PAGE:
Wednesday, December 05, 2007

Birdsong and Human Speech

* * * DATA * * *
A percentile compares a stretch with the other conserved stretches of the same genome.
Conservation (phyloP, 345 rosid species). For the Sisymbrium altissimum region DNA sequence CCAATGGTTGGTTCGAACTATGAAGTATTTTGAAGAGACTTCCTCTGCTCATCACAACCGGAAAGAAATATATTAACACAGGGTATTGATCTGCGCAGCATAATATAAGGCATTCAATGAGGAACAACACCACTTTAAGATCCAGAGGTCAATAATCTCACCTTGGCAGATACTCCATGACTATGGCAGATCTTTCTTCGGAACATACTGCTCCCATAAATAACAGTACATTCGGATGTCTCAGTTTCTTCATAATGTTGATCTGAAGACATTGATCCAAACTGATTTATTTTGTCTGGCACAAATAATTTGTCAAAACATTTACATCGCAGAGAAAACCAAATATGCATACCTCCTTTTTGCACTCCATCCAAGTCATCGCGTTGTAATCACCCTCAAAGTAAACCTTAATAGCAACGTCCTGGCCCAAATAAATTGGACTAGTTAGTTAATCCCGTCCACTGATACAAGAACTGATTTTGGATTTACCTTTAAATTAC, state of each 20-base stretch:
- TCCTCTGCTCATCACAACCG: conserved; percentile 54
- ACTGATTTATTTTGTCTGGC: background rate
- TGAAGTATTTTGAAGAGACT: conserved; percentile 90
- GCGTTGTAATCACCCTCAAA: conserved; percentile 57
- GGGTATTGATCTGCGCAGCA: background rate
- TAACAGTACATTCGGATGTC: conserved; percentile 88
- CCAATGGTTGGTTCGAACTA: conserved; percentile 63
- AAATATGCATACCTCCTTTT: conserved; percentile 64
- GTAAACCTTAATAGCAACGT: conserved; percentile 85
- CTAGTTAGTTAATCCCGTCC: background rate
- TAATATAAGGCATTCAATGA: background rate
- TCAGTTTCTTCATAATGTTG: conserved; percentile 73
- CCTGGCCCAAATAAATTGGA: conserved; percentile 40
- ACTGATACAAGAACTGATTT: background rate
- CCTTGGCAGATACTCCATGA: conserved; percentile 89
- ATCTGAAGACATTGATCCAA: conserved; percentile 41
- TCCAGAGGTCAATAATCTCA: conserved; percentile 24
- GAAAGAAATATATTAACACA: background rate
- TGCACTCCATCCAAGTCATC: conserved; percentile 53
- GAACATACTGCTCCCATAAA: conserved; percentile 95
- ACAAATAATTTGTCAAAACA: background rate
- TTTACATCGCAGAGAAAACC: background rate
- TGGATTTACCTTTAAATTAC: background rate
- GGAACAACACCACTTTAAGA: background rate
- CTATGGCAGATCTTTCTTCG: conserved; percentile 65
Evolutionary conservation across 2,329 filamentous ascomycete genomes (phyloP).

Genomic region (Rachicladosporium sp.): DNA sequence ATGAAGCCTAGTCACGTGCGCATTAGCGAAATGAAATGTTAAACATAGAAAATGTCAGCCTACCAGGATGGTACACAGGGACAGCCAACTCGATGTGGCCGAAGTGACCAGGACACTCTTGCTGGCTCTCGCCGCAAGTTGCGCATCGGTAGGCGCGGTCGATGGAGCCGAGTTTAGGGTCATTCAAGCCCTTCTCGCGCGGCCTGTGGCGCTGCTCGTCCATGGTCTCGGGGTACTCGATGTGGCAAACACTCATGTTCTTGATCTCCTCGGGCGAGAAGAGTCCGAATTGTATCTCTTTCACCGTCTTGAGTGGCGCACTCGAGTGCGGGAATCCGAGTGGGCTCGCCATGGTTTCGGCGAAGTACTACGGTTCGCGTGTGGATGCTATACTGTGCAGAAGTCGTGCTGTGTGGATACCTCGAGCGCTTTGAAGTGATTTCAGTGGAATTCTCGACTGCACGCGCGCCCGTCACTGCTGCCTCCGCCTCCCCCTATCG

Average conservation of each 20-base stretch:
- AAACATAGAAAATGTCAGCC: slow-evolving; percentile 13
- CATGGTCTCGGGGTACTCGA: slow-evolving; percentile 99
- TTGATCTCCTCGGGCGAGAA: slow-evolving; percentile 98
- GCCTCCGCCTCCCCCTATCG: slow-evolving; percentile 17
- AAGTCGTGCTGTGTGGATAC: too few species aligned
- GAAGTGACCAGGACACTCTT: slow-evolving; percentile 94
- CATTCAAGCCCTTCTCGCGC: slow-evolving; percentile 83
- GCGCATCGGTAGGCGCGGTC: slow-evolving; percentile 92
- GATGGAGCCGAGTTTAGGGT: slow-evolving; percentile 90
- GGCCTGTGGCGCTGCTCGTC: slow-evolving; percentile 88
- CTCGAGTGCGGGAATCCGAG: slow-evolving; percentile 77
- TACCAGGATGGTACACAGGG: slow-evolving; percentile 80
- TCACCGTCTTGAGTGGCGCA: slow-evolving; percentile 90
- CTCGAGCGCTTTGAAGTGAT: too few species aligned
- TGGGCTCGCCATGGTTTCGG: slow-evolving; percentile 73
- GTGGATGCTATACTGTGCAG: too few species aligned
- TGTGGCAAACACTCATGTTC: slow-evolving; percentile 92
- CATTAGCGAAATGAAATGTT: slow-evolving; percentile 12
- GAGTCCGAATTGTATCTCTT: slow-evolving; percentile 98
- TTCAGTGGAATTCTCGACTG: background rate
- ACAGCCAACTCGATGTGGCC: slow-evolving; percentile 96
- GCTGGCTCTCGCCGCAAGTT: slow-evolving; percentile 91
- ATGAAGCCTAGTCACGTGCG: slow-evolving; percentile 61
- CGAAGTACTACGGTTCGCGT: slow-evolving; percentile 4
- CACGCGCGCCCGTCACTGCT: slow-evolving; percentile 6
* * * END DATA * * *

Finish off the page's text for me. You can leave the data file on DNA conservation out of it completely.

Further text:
Speech and language seem to be uniquely human traits, which begs the question of how they arose. It turns out that a key regulatory gene controlling human speech, the FOXP2 (forkhead box transcription factor) gene, is also found in other animals, including songbirds. Knocking out these genes in humans (though accidental mutations) results in speech disorders associated with abnormalities in the basal ganglia, though exactly how they control the ability to speak is unknown. A team of German scientists used songbirds as a model for understanding the development of human speech. Instead of simply knocking out the gene, they used RNA interference to reduce FOXP2 levels in a specific area of the basal ganglia, known as Area X, in zebra finches, while they were in the stage of learning their song. This resulted in abnormal song patterns and provides a very persuasive example of how some genes can be directly linked to certain elements of behavior. However, note that the FOXP2 gene is a transcription factor gene that is part of the developmental toolkit, and so functions by regulating the expression of several other genes, so the actual pathway may be much more complicated that it first appears to be, so it would be misleading to simply call FOXP2 the 'speech gene'.

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